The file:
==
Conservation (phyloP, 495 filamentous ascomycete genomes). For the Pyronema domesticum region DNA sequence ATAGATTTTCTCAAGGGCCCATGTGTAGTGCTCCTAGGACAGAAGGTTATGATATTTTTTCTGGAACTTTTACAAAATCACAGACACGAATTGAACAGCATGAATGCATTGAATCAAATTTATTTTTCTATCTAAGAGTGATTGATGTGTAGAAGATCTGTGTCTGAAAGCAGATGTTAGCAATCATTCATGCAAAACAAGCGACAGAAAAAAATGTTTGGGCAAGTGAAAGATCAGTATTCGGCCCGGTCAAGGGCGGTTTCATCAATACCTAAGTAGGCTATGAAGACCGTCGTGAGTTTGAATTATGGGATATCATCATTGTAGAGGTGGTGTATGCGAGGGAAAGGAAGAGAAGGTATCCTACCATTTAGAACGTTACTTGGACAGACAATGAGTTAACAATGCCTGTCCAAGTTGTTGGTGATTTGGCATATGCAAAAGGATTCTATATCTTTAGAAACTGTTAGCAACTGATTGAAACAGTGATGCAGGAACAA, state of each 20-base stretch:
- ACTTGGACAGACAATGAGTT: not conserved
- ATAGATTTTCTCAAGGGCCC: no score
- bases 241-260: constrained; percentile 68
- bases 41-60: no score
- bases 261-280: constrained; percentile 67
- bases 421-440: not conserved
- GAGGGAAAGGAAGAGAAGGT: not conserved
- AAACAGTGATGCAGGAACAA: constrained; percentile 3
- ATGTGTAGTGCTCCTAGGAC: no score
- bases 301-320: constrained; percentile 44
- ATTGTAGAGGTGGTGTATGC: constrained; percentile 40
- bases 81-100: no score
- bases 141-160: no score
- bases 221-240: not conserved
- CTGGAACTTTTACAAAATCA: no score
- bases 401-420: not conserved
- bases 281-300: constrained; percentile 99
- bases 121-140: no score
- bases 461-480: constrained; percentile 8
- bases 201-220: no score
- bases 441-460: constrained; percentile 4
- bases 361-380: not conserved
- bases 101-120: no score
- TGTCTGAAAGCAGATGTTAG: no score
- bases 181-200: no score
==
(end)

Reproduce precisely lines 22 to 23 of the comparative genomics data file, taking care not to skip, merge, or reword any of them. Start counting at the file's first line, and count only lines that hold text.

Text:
- bases 441-460: constrained; percentile 4
- bases 361-380: not conserved